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My Relationship With Food: Breaking Up Is Hard to Do - But So Worth It


Oh how I wanted a real life once I opened my eyes to it! As my wanting grew stronger, I began a gradual but lasting shift away from wanting food to wanting closeness with others as well as love and respect for myself.

But I needed to consider something else along the way: When I came to realize how much my fat had meant to me over the years, I couldn't just turn off my feelings about it. One evening I found myself actually talking to my fat. I did something I've heard people sometimes do when a dying loved one is holding on to life out of concern for the feelings of those who will be left behind: I gave my fat permission to leave me. I thanked it for being there when I didn't have other ways to take care of myself. I told it that leaving me now was okay, I'd be all right. And I told my fat I loved it, as an important part of myself, and would continue to love it and myself after it was gone.

As time passed, I steadily lost weight. My formerly uncontrollable cravings went away, and I experienced a sense of peace I hadn't known in all the years of my life.

Just one little (ha!) food-related problem remained: I still needed to eat. How was I going to keep a former love interest around without drifting back into its dangerously passionate embrace?

This proved to be more difficult than I'd expected. Even after I "graduated" from therapy, I still thought about food. And I still liked to eat a lot of it when a good meal presented itself. I wondered if these things were more or less in the normal range, or if I was in danger of slipping back into overeating and getting fat.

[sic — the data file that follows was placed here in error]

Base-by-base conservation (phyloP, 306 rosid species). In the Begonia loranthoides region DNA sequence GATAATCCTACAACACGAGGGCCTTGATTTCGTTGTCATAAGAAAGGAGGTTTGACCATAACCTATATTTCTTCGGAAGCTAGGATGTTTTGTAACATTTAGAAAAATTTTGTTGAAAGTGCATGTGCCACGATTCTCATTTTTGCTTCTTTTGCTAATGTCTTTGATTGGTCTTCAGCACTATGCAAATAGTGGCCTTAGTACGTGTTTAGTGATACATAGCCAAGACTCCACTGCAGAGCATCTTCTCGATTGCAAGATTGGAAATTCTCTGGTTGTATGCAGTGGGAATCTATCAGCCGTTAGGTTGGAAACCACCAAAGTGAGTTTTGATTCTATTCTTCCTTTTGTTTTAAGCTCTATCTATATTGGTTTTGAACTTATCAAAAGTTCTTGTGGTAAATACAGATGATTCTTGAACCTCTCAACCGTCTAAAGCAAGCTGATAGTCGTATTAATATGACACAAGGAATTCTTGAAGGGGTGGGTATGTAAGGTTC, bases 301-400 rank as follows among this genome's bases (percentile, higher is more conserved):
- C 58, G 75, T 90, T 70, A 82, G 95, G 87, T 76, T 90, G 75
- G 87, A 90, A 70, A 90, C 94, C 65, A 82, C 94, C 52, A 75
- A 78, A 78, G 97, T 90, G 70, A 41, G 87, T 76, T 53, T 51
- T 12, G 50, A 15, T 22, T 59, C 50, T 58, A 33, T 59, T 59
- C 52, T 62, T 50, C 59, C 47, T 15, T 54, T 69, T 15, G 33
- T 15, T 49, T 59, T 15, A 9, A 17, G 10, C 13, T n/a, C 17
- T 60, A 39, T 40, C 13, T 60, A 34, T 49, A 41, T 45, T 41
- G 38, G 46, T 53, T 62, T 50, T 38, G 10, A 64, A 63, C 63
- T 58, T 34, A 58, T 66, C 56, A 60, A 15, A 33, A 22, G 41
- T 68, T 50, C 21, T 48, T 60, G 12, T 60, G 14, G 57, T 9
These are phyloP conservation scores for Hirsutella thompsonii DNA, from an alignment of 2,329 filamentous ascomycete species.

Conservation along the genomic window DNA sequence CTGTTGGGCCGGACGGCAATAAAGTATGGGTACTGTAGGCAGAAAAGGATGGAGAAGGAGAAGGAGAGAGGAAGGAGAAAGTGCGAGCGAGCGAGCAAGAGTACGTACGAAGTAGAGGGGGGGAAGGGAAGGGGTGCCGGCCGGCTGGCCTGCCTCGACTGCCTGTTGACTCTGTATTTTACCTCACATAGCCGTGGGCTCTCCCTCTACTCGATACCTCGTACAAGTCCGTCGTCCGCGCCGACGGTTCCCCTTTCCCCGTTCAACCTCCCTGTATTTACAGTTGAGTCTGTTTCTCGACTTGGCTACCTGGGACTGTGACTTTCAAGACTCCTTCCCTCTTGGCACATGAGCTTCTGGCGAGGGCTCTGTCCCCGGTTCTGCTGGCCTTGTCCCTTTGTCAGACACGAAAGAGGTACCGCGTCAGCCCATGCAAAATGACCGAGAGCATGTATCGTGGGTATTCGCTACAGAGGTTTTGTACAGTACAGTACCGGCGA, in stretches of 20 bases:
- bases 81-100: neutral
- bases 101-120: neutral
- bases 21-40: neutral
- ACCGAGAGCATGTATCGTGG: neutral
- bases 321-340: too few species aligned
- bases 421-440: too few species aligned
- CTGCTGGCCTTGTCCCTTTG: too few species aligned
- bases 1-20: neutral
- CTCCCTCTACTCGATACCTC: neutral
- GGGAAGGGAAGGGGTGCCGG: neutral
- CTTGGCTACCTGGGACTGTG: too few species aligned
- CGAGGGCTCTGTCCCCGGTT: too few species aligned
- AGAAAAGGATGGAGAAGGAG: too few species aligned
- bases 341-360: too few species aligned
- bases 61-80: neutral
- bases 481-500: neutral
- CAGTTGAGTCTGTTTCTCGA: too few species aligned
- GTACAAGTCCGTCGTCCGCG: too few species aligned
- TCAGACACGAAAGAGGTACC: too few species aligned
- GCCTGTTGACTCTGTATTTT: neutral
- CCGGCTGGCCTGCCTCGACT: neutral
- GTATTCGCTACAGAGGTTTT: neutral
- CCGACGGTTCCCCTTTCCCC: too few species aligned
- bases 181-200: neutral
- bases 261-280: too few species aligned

So I went back to my therapist and presented her with my concerns. As we talked, I realized I'd been expecting to put food on a further-back burner than was really possible. Of course I thought about food, especially when I was hungry, as everyone does. As for eating a lot of something I liked, I did need to watch out there, but not because I was craving the food -- I wasn't. It was because like everyone else, if I ate more than I needed, I'd gain weight! What a concept!

Bottom line: It was still early in my process of growing out of a powerfully compelling lifetime habit. I needed to relax and give myself time to adjust to what in fact has proved to be real and lasting change.

This is the last chapter in this series. I hope that some of what I experienced in breaking free from emotional eating may be helping you do it, too.

If you answered the self-questions accompanying the chapters in this series, you may have a strengthened sense that your emotional eating and your fat are concealing things about yourself that you want to know. From my experience, the people who can help are out there now -- and they'll be there to help and support you whenever you're ready to begin your quest. Good luck!


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